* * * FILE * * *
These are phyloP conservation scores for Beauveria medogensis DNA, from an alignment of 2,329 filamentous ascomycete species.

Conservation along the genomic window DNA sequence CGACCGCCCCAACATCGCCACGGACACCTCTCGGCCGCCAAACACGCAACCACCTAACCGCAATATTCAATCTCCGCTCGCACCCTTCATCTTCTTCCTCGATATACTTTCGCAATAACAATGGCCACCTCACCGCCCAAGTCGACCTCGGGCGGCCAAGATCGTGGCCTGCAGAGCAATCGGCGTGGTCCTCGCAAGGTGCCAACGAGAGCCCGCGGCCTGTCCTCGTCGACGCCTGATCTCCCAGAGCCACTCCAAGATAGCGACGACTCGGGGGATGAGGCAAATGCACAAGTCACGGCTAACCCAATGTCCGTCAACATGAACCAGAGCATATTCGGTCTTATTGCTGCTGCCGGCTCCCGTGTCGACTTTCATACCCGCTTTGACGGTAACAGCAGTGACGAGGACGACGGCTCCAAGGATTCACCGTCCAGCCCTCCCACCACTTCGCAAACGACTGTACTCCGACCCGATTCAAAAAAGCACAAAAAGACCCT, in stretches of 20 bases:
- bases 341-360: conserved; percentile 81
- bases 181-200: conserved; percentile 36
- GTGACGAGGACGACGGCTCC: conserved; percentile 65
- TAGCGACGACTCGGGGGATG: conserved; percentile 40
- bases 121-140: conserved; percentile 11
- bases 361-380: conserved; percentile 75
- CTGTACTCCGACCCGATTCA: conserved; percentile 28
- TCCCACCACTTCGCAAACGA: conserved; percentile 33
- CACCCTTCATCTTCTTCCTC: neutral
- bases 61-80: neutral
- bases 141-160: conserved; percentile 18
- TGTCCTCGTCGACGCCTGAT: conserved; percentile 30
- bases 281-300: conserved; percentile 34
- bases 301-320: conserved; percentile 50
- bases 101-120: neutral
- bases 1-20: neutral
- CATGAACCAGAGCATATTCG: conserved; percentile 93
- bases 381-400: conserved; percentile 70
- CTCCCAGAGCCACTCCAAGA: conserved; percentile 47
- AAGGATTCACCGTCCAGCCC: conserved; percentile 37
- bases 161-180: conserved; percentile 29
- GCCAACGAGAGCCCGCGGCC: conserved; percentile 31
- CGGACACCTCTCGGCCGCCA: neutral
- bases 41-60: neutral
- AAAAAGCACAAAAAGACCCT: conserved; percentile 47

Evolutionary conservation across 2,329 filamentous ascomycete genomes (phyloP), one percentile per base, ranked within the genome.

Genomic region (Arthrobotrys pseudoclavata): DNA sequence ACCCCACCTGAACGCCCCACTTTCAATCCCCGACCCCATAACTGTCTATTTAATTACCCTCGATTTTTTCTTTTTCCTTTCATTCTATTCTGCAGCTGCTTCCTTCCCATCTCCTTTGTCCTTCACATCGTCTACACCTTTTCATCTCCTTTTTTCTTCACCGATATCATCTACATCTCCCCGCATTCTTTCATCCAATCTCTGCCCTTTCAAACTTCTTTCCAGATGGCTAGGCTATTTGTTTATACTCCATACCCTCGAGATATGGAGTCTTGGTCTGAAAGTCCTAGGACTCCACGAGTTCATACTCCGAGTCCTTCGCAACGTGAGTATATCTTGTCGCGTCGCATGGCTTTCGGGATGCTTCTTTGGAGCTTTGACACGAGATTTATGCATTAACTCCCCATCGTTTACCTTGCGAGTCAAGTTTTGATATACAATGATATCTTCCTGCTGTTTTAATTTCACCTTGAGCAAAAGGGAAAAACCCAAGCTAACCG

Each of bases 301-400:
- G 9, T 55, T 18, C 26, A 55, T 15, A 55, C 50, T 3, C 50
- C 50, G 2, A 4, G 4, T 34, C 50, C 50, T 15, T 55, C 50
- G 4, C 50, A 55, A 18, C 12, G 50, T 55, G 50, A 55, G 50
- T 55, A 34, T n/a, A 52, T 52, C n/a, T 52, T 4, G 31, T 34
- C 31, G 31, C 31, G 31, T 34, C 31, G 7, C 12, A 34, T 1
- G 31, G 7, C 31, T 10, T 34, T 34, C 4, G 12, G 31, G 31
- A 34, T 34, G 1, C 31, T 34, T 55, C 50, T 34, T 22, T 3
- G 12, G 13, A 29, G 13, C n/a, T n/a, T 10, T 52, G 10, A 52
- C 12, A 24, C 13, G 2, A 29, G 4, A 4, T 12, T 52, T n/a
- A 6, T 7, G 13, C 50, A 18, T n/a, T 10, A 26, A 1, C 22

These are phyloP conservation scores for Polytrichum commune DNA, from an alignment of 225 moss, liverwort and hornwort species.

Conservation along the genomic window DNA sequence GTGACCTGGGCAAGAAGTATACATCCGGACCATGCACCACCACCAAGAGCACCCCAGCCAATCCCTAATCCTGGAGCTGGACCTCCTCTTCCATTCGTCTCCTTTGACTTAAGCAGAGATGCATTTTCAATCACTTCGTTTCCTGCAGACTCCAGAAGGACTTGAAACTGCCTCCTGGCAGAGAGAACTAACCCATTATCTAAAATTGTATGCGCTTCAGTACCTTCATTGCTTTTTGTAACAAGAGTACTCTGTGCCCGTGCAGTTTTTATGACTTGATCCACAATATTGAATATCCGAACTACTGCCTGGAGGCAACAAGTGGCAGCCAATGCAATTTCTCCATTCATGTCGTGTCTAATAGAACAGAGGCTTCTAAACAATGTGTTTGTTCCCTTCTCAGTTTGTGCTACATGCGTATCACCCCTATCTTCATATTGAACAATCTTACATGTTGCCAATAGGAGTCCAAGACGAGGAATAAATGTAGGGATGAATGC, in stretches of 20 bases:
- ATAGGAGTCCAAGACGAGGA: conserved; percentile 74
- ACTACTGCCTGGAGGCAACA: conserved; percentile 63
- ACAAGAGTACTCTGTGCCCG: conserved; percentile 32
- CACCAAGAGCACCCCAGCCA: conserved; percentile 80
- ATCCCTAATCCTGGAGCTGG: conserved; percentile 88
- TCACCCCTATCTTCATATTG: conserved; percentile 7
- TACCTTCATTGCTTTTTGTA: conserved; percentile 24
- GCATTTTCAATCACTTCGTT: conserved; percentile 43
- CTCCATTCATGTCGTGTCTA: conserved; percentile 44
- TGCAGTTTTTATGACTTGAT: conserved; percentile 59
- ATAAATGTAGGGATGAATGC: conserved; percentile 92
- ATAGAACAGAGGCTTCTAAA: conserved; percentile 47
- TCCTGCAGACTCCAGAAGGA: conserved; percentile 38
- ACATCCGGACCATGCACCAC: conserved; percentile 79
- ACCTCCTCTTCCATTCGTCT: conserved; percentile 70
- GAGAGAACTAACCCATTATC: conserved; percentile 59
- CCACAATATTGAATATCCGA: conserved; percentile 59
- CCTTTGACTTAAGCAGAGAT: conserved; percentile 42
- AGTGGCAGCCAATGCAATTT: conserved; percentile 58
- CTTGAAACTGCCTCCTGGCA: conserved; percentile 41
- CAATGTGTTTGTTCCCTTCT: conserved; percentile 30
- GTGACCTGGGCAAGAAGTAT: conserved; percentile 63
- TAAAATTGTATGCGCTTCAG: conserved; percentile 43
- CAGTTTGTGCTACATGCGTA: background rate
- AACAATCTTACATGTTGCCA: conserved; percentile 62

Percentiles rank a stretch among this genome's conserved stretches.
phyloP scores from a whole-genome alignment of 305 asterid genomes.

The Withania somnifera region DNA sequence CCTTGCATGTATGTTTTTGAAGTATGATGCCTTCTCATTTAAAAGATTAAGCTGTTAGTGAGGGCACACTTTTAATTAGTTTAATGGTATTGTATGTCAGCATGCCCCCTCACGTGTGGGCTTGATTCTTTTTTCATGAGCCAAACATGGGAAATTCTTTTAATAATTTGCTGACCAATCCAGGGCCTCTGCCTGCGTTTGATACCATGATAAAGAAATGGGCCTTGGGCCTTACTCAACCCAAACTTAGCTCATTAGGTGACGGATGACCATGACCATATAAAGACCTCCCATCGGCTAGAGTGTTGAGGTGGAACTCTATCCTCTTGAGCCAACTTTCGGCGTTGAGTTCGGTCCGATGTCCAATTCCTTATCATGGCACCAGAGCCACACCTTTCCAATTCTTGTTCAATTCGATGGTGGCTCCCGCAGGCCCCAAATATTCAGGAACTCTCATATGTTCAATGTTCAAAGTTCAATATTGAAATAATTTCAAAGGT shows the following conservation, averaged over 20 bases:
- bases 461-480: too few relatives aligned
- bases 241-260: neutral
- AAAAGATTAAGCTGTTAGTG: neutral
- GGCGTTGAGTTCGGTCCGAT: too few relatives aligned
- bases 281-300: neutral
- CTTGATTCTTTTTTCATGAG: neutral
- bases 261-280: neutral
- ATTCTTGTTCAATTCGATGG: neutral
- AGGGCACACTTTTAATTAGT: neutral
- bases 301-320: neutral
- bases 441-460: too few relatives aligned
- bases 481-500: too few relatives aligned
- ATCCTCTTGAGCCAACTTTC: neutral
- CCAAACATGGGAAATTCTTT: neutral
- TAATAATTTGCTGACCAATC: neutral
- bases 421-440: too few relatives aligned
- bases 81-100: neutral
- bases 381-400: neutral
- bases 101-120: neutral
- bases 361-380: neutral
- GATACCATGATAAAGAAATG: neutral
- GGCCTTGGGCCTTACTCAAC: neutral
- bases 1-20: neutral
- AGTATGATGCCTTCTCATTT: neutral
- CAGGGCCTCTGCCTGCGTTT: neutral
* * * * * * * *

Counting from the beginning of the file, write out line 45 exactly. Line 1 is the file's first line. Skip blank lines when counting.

- ACAAGAGTACTCTGTGCCCG: conserved; percentile 32